We’ll Never Even Remember

“When I was about to get on the streetcar the other day this guy whistled at me and told me ‘Hey, beautiful.’ Who does he think he is?”

The girl has kept one hand on her hip the entire night, the other hand silently sipping out of a red cup. Her stance is solid with a consistent degree of palpable indignation. Throughout the night she’s talked about her bra size, her black roommate and how she adores foreign languages (‘do you speak any?’ ‘no, just some Spanish and a little bit of Vietnamese’). Something about the look in her eyes makes me uncomfortable, like she’s looking down from the tower of her nose to watch the ignorant peasants below.

“But doesn’t it make a difference if it’s a good looking guy?” A different girl perks up.

“No! Not at all! It doesn’t matter what they look like!”

I’m finished my cigarette and I mumble that I have to go to the bathroom and escape to the back of the house into the bedroom of a 67 year old woman who makes collages of Marie Laveau. We chat about baseball and her old life in California before another friend bursts in and perches on the paisley comforter.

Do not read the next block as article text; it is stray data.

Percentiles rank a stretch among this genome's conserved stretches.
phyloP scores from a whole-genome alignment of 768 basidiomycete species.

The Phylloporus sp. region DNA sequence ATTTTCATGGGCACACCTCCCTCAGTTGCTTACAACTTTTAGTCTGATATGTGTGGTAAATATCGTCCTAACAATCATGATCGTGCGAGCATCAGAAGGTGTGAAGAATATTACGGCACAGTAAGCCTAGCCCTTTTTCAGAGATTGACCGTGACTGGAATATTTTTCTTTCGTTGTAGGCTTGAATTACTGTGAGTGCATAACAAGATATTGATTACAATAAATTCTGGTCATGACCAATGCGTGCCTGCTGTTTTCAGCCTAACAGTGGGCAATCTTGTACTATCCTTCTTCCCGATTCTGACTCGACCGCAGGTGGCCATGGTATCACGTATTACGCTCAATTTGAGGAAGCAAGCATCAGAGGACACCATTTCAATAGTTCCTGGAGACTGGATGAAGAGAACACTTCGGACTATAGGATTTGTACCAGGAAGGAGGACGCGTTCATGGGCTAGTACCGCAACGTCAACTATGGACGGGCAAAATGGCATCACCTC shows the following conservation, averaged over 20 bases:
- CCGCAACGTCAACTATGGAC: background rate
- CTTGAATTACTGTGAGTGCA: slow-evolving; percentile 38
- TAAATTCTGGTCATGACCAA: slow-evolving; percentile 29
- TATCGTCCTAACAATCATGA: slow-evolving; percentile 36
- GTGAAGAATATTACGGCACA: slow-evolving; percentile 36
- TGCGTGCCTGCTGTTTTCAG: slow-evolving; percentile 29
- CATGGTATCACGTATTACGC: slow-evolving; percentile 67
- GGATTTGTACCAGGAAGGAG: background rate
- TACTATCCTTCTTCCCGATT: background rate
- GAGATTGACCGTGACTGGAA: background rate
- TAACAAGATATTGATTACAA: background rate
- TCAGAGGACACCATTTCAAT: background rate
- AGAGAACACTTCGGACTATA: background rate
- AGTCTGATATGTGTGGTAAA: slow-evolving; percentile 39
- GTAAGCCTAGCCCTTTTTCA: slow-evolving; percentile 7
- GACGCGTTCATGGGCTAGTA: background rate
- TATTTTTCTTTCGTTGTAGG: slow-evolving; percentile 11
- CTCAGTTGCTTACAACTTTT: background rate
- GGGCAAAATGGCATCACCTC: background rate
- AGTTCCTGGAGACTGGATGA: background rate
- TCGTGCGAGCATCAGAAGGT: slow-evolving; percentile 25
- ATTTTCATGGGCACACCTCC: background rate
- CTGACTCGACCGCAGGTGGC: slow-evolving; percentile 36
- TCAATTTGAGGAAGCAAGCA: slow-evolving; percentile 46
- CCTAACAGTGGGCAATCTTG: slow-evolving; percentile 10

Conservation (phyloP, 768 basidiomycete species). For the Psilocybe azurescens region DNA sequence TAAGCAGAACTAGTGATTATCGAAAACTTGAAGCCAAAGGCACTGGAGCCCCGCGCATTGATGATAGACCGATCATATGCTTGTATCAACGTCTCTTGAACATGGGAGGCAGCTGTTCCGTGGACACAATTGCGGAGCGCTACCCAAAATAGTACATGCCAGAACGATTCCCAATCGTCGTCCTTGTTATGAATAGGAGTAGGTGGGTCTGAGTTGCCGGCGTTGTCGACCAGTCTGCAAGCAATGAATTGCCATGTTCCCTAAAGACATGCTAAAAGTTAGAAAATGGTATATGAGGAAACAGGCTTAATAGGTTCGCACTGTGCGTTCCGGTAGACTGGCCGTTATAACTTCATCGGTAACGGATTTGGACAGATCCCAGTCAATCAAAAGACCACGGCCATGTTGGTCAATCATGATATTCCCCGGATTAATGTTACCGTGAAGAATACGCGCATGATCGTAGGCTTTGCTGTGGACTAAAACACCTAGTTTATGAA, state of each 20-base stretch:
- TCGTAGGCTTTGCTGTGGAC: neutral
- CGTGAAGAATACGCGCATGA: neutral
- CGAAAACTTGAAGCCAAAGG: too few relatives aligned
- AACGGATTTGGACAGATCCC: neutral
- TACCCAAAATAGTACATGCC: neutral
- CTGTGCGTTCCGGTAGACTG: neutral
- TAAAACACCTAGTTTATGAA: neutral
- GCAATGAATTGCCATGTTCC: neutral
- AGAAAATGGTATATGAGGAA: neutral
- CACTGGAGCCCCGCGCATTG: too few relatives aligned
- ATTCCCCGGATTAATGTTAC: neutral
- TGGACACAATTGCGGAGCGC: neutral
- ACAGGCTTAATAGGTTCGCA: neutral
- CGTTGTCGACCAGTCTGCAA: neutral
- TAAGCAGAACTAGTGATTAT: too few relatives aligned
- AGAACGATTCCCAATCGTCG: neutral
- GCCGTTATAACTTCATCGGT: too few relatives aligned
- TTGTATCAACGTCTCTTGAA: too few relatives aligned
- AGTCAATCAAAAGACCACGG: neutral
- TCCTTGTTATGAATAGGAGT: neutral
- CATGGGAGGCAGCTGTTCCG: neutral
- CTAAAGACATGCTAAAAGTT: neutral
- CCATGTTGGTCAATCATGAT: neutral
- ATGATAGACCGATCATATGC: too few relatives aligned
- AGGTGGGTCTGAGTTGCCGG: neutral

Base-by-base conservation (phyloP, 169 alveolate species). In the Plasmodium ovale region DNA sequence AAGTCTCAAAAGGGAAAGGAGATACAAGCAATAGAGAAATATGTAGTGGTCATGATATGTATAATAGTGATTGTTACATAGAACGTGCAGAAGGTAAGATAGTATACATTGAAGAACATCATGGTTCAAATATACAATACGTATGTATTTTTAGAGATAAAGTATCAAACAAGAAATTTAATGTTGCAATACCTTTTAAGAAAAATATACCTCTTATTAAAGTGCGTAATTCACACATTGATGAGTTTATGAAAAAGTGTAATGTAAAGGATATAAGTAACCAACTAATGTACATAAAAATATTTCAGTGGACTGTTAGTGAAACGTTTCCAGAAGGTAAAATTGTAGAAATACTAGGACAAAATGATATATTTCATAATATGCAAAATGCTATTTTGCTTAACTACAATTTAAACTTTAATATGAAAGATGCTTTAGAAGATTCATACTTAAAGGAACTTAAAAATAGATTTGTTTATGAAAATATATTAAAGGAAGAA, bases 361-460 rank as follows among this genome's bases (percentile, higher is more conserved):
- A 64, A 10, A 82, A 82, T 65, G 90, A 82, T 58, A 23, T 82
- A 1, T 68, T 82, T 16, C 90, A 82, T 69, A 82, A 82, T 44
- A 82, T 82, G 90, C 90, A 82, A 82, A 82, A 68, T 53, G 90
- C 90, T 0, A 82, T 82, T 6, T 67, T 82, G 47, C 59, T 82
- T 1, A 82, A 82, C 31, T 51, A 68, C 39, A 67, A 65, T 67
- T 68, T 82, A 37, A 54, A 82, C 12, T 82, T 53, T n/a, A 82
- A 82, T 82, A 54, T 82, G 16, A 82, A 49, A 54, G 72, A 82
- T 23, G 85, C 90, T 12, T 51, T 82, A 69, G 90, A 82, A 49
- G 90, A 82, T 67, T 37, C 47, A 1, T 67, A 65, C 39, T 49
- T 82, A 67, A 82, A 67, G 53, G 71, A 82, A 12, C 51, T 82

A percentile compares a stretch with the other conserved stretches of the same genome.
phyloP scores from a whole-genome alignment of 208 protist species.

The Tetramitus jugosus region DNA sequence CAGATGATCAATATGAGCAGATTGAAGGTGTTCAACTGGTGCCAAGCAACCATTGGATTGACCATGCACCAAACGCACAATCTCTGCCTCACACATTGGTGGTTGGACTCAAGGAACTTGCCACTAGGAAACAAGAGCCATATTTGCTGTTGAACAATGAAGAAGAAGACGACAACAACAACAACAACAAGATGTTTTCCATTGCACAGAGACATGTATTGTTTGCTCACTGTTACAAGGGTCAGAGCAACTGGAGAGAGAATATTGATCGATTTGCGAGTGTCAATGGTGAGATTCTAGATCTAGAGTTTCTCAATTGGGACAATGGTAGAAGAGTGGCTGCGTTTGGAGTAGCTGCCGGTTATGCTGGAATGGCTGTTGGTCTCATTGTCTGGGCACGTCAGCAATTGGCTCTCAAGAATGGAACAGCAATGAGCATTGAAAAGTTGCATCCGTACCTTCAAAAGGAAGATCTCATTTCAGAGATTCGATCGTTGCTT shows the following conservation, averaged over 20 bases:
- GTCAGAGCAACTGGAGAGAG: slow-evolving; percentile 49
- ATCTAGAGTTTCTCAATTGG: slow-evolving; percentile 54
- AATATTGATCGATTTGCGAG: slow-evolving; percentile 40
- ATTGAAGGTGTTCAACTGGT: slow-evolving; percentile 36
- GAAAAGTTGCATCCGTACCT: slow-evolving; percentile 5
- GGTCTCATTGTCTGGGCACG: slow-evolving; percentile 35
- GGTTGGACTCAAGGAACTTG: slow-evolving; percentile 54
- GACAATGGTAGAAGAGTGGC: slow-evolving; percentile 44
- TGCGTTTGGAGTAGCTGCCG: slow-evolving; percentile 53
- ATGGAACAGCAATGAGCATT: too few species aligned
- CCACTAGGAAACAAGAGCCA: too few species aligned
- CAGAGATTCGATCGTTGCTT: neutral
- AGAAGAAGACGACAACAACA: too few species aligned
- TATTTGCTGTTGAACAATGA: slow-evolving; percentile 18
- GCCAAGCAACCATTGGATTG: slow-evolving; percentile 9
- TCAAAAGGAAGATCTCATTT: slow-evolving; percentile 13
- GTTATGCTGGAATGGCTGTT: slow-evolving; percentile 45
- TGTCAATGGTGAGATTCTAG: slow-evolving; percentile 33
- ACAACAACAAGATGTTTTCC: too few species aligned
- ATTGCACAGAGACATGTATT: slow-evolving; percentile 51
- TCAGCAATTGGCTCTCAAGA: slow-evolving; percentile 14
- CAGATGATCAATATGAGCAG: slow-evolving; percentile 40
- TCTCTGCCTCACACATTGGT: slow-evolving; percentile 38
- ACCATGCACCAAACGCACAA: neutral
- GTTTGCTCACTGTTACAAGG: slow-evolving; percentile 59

“They’re talking about catcalling out there and it’s getting too intense.”

He’s earnest. I know the intensity he’s talking about likely only stems from being the single male on the porch. The intensity that drove me as far as I could away from the girl was an overwhelming sensation that the more I listened to her talk, the more it seemed that she was more hell bent on coming off as educated or adhering to the current monolithic social justice pulse  rather than actually having fun conversations at a party with strangers.

A memory keeps floating up: my dad’s house in Maryland. The torn ligaments of couch cushions. The smell of cat. His leather recliner and goofy laugh. He says something stupid about gay people, I confront him vigorously and tear his theoretical throat out. He bursts.

“All of a sudden you’re the sole defender of the fags and the blacks and the Mexicans and I’ve fuckin had it! Just stop!”

I kept going, of course. Kept pushing the envelope with him. Kept myself convinced that I truly was the sole defender of Those Who Can’t Speak For Themselves in my dad’s world and he was a massive bigot even though he’d quietly told me one night that my gay best friend changed his outlooks and interactions with gay people. He shared his own slow change with me and I tore his throat out because it wasn’t good enough.

Everything in my education pointed to my dad’s stupid comments as being the enemy. His entire being felt like the enemy. What didn’t feel like the enemy? “Unpacking” “racism, sexism, homophobia, gender bias” and understanding the “intersections of privilege.”

At the party I’m in the back room thinking about how exhausting trying to make yourself sound so enlightened is and how for some reason, our present and future are my dad and I going head to head on a filthy couch over some unsubstantial shit we’ll never even remember.

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